This paper examines the construction of Azeri national identity from a broad historical and sociological perspective. It first emphasises the explanatory power of modern theories of nationalism as developed by Kedourie, Gellner, Anderson and Hobsbawm. It then applies these modern theories to the case of Azeri nationalism by identifying three historical and sociological causes of its late development: (a) the existence of a divided nation in a divided land; (b) the problems of transition from ‘umma’ (religious) identity to ‘secular’ (laic) identity; (c) the late development of ‘print-capitalism’ and language unity. The paper concludes by arguing that the problems of late nation-building in Azerbaijan is not necessarily different than other Turkic Republics and the Azeri nation will continue its search for a homogenised national identity.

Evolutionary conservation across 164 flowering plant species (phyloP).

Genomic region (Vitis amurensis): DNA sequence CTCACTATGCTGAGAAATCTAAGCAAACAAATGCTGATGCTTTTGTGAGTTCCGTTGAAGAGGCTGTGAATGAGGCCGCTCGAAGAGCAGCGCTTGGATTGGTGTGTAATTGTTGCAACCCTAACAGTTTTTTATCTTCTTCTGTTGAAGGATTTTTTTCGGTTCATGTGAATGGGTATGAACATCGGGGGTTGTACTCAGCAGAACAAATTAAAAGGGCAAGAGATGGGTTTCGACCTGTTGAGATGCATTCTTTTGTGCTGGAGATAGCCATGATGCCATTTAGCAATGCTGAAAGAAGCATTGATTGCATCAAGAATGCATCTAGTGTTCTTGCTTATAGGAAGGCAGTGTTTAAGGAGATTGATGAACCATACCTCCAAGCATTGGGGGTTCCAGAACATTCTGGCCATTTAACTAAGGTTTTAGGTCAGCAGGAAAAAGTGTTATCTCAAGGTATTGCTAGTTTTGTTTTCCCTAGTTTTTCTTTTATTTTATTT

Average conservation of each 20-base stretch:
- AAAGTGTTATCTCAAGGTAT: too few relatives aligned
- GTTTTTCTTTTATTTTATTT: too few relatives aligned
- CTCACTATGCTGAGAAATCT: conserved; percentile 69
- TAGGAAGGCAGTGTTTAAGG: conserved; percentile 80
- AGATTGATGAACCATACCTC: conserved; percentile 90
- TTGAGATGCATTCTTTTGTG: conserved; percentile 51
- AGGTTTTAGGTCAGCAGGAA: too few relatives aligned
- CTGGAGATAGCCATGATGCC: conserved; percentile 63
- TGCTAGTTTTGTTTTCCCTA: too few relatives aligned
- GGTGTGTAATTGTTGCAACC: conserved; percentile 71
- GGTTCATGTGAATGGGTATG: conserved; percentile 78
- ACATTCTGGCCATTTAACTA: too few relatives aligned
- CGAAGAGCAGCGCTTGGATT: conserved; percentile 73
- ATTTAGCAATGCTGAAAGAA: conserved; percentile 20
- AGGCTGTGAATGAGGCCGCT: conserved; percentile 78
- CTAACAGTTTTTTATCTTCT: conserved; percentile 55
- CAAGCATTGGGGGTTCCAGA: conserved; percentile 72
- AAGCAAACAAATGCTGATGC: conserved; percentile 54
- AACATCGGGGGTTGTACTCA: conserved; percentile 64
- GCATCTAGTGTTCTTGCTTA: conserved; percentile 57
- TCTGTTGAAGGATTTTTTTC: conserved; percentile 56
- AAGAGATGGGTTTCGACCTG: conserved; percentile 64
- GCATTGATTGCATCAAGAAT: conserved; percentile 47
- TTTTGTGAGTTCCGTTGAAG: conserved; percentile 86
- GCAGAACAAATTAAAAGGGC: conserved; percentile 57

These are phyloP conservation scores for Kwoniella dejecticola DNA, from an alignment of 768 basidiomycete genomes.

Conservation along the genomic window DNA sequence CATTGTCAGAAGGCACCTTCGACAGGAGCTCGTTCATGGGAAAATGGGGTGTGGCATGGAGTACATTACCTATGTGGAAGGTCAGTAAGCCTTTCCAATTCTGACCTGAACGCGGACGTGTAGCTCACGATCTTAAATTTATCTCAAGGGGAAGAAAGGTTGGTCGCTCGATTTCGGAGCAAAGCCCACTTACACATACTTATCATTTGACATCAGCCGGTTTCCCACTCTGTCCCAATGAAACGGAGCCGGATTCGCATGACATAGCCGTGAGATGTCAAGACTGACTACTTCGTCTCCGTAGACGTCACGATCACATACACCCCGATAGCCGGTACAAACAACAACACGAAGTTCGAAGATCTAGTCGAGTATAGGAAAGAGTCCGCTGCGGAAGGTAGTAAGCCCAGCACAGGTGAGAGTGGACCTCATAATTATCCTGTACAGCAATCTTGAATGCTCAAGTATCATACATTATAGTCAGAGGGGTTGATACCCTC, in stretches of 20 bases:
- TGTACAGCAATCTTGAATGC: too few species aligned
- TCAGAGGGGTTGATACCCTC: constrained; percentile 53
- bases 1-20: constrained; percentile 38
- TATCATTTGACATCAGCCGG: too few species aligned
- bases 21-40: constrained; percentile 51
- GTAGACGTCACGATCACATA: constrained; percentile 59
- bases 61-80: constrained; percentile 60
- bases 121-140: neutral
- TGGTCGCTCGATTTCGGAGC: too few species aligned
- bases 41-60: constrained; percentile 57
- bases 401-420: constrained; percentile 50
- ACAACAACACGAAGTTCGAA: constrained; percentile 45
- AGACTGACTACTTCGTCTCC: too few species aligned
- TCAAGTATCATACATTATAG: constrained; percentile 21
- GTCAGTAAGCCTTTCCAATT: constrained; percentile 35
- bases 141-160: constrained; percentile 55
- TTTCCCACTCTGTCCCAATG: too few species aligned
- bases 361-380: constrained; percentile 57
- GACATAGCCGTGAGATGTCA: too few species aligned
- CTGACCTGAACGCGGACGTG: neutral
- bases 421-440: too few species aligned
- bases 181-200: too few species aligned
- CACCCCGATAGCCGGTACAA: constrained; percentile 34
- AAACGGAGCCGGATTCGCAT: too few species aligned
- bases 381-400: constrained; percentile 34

|Translated title of the contribution
|The Difficulties of Constructing Azeri National Identity
|Number of pages
|Published - 2002